Judges face torrent of abuse online, says new lord chief justice

Go to the profile of The Brief team
Dec 06, 2017
Recommend 0 Comment

Lord Burnett said “judicial independence and impartiality is at the heart of the rule of law”

Times Photographer Jack Hill

The rule of law is under threat in Britain as judges face a “torrent of personal abuse” online, the country’s most senior judge said yesterday.

Lord Burnett of Maldon, speaking at his first press conference since he became lord chief justice and head of the judiciary of England and Wales in October, said that there was a “growing number of cases where judges are threatened and physically abused”.

He added: “Some is calculated to intimidate judges individually or collectively. Such abuse is capable of undermining the rule of law. Judicial independence and impartiality is at the heart of the rule of law.”

Lord Burnett, 59, said that judges were also being given counselling to deal with stresses of their work including the often harrowing cases that were now coming before the courts.

It is estimated that up to 40 per cent of crown court time is spent on sexual offences cases. “This can have an impact, so we are making available professional support to judges who feel that it would assist them,” Lord Burnett said.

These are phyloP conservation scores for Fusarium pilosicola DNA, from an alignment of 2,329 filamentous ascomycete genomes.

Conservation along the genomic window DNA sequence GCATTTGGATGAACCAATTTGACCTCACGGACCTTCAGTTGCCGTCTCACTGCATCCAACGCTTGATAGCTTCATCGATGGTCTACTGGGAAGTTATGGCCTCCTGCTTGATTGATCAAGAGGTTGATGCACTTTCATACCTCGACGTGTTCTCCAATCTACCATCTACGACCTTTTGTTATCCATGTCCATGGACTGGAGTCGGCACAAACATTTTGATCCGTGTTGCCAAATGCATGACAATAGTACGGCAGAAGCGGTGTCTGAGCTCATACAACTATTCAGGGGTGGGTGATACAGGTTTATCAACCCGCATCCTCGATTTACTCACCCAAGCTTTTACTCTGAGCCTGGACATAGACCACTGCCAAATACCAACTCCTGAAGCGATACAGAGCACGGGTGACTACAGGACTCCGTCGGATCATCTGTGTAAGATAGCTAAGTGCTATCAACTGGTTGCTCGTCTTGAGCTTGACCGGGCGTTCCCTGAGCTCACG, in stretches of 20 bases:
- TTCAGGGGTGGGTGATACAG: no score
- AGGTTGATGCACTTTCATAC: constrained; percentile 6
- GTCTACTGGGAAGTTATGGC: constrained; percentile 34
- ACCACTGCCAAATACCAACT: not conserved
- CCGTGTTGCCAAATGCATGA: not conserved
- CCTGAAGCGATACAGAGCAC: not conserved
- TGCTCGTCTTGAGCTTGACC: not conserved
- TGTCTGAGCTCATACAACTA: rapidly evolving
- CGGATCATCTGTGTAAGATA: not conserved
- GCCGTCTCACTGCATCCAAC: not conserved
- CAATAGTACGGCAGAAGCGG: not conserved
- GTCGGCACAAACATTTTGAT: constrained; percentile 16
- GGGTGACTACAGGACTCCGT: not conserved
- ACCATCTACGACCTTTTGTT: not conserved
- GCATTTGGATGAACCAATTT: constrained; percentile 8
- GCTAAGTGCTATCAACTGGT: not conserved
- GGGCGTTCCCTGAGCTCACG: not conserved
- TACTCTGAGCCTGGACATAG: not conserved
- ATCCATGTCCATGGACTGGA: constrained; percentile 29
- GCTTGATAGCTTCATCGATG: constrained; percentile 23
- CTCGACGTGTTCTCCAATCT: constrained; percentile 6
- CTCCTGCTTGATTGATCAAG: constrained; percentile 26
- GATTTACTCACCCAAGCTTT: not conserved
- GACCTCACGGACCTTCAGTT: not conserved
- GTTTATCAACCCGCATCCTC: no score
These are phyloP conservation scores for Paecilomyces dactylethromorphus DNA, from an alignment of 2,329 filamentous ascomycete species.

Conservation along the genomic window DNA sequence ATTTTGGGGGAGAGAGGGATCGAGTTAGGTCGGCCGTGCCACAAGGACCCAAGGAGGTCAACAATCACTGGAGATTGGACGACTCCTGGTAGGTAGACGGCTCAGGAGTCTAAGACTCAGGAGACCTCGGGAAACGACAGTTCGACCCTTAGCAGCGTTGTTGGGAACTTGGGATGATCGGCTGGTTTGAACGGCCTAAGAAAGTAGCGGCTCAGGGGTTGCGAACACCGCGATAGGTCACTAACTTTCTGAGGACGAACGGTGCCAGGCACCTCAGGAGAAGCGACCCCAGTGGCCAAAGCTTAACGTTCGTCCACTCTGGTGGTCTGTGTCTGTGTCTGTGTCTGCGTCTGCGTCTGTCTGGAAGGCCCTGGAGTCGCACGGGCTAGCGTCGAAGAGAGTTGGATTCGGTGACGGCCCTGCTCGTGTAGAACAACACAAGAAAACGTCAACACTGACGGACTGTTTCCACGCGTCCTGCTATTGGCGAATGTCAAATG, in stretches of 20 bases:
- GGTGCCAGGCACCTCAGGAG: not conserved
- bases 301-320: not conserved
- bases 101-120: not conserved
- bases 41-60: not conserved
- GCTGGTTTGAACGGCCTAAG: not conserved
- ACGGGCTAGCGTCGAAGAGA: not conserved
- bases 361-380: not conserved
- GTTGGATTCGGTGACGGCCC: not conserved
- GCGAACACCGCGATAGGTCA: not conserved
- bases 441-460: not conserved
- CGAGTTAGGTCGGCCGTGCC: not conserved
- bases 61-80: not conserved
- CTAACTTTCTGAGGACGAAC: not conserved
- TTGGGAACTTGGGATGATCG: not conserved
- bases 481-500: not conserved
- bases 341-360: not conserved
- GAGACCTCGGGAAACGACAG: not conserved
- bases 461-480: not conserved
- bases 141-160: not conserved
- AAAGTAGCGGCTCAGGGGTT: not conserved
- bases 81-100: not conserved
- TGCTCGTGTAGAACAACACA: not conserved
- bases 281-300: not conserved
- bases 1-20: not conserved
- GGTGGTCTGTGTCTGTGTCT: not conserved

“This is a new initiative which has been available for some months now. It is something that I very much support,” he said, adding that judges were usually “fairly self-contained” individuals “but none of us is invulnerable to the effects of the materials that we see in the course of our professional lives”.

Sitting as a judge in the Court of Appeal criminal division, “there is some pretty shocking material that comes across our desks which we have to take into account to be able to determine the cases before us”, he said.

“It is important to remember that judges are human and that we put in place all mechanisms to assist those who need it.” 

Lord Burnett said that he doubted whether the public appreciated “the nature of the work done by our judges on a day-day basis.

“Nobody should underestimate how difficult and harrowing it can be to deal regularly with family cases concerning child protection, or criminal cases involving serious violence or sexual abuse.

“Our judges work incredibly hard making important, often life-changing decisions, day in, day out, in difficult circumstances.”

Lord Burnett said that there needed to be greater public understanding of what judges did, which in turn would lead to greater respect.

However, he added that “of course, judges must earn that respect, and should not be immune from criticism for their decisions, but fair criticism is different from abuse.

“By this I mean those cases where judges face a torrent of personal abuse for decisions they have made — increasingly online and in social media — and a growing number of cases where judges are threatened and physically abused.”

Go to the profile of The Brief team

The Brief team

Articles by The Brief's team of reporters and daily guest columnists

No comments yet.